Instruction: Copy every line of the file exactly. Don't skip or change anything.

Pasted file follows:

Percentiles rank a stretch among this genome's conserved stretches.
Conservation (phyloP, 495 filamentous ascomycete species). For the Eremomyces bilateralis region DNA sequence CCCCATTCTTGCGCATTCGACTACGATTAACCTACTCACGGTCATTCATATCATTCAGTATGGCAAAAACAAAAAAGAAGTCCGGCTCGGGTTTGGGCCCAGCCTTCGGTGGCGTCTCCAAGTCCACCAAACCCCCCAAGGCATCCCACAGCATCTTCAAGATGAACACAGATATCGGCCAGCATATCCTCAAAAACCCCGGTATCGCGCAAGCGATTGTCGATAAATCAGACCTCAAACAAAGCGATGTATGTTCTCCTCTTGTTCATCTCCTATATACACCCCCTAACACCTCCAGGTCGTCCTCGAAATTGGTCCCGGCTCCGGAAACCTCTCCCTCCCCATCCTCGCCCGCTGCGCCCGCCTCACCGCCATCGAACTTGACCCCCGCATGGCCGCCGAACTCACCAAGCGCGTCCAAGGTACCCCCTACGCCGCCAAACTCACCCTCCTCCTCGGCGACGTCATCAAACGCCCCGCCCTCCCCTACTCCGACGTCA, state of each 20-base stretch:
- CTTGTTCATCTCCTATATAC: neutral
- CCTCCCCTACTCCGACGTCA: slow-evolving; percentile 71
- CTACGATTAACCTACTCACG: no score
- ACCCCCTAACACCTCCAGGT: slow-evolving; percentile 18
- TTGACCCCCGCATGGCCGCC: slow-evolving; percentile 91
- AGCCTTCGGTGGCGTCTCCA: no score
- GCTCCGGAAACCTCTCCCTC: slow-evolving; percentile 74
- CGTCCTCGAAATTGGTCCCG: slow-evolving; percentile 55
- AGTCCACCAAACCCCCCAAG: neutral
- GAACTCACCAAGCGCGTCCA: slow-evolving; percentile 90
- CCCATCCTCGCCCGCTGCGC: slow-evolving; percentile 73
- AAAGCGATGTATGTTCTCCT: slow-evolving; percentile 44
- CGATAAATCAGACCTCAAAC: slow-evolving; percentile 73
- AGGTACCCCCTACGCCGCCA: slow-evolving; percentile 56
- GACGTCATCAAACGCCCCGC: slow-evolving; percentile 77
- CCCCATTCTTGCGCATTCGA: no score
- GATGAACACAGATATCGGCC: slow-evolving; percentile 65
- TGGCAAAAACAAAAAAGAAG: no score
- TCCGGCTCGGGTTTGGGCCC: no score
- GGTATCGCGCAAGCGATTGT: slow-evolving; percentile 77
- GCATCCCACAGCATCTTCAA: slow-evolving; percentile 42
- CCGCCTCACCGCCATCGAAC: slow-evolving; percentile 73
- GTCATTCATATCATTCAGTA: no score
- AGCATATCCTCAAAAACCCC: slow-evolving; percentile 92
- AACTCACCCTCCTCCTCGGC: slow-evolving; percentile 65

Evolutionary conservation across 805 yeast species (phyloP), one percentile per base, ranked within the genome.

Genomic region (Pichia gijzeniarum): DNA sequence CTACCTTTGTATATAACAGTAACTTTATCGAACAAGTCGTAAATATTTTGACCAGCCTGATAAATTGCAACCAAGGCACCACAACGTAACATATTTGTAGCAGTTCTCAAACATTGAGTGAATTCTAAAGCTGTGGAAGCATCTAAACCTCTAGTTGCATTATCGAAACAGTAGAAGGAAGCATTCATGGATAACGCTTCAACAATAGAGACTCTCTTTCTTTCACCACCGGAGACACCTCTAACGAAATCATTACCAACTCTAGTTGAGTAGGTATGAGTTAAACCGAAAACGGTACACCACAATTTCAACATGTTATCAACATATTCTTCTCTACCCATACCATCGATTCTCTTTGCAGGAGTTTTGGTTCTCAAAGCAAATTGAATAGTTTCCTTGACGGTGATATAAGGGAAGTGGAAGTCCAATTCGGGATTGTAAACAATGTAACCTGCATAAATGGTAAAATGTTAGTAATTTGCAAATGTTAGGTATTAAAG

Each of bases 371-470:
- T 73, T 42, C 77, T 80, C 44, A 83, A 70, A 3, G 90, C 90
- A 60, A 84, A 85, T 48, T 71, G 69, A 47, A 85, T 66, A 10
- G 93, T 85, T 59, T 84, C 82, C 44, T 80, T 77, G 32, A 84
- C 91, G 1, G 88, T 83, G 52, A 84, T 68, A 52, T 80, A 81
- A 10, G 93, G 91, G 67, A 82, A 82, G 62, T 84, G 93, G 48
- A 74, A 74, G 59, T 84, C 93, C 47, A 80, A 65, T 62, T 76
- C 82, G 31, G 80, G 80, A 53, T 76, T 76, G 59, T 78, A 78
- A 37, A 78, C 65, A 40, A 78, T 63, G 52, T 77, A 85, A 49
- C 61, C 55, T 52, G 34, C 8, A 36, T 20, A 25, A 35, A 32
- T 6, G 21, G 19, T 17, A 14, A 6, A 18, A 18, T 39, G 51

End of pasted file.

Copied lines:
Percentiles rank a stretch among this genome's conserved stretches.
Conservation (phyloP, 495 filamentous ascomycete species). For the Eremomyces bilateralis region DNA sequence CCCCATTCTTGCGCATTCGACTACGATTAACCTACTCACGGTCATTCATATCATTCAGTATGGCAAAAACAAAAAAGAAGTCCGGCTCGGGTTTGGGCCCAGCCTTCGGTGGCGTCTCCAAGTCCACCAAACCCCCCAAGGCATCCCACAGCATCTTCAAGATGAACACAGATATCGGCCAGCATATCCTCAAAAACCCCGGTATCGCGCAAGCGATTGTCGATAAATCAGACCTCAAACAAAGCGATGTATGTTCTCCTCTTGTTCATCTCCTATATACACCCCCTAACACCTCCAGGTCGTCCTCGAAATTGGTCCCGGCTCCGGAAACCTCTCCCTCCCCATCCTCGCCCGCTGCGCCCGCCTCACCGCCATCGAACTTGACCCCCGCATGGCCGCCGAACTCACCAAGCGCGTCCAAGGTACCCCCTACGCCGCCAAACTCACCCTCCTCCTCGGCGACGTCATCAAACGCCCCGCCCTCCCCTACTCCGACGTCA, state of each 20-base stretch:
- CTTGTTCATCTCCTATATAC: neutral
- CCTCCCCTACTCCGACGTCA: slow-evolving; percentile 71
- CTACGATTAACCTACTCACG: no score
- ACCCCCTAACACCTCCAGGT: slow-evolving; percentile 18
- TTGACCCCCGCATGGCCGCC: slow-evolving; percentile 91
- AGCCTTCGGTGGCGTCTCCA: no score
- GCTCCGGAAACCTCTCCCTC: slow-evolving; percentile 74
- CGTCCTCGAAATTGGTCCCG: slow-evolving; percentile 55
- AGTCCACCAAACCCCCCAAG: neutral
- GAACTCACCAAGCGCGTCCA: slow-evolving; percentile 90
- CCCATCCTCGCCCGCTGCGC: slow-evolving; percentile 73
- AAAGCGATGTATGTTCTCCT: slow-evolving; percentile 44
- CGATAAATCAGACCTCAAAC: slow-evolving; percentile 73
- AGGTACCCCCTACGCCGCCA: slow-evolving; percentile 56
- GACGTCATCAAACGCCCCGC: slow-evolving; percentile 77
- CCCCATTCTTGCGCATTCGA: no score
- GATGAACACAGATATCGGCC: slow-evolving; percentile 65
- TGGCAAAAACAAAAAAGAAG: no score
- TCCGGCTCGGGTTTGGGCCC: no score
- GGTATCGCGCAAGCGATTGT: slow-evolving; percentile 77
- GCATCCCACAGCATCTTCAA: slow-evolving; percentile 42
- CCGCCTCACCGCCATCGAAC: slow-evolving; percentile 73
- GTCATTCATATCATTCAGTA: no score
- AGCATATCCTCAAAAACCCC: slow-evolving; percentile 92
- AACTCACCCTCCTCCTCGGC: slow-evolving; percentile 65

Evolutionary conservation across 805 yeast species (phyloP), one percentile per base, ranked within the genome.

Genomic region (Pichia gijzeniarum): DNA sequence CTACCTTTGTATATAACAGTAACTTTATCGAACAAGTCGTAAATATTTTGACCAGCCTGATAAATTGCAACCAAGGCACCACAACGTAACATATTTGTAGCAGTTCTCAAACATTGAGTGAATTCTAAAGCTGTGGAAGCATCTAAACCTCTAGTTGCATTATCGAAACAGTAGAAGGAAGCATTCATGGATAACGCTTCAACAATAGAGACTCTCTTTCTTTCACCACCGGAGACACCTCTAACGAAATCATTACCAACTCTAGTTGAGTAGGTATGAGTTAAACCGAAAACGGTACACCACAATTTCAACATGTTATCAACATATTCTTCTCTACCCATACCATCGATTCTCTTTGCAGGAGTTTTGGTTCTCAAAGCAAATTGAATAGTTTCCTTGACGGTGATATAAGGGAAGTGGAAGTCCAATTCGGGATTGTAAACAATGTAACCTGCATAAATGGTAAAATGTTAGTAATTTGCAAATGTTAGGTATTAAAG

Each of bases 371-470:
- T 73, T 42, C 77, T 80, C 44, A 83, A 70, A 3, G 90, C 90
- A 60, A 84, A 85, T 48, T 71, G 69, A 47, A 85, T 66, A 10
- G 93, T 85, T 59, T 84, C 82, C 44, T 80, T 77, G 32, A 84
- C 91, G 1, G 88, T 83, G 52, A 84, T 68, A 52, T 80, A 81
- A 10, G 93, G 91, G 67, A 82, A 82, G 62, T 84, G 93, G 48
- A 74, A 74, G 59, T 84, C 93, C 47, A 80, A 65, T 62, T 76
- C 82, G 31, G 80, G 80, A 53, T 76, T 76, G 59, T 78, A 78
- A 37, A 78, C 65, A 40, A 78, T 63, G 52, T 77, A 85, A 49
- C 61, C 55, T 52, G 34, C 8, A 36, T 20, A 25, A 35, A 32
- T 6, G 21, G 19, T 17, A 14, A 6, A 18, A 18, T 39, G 51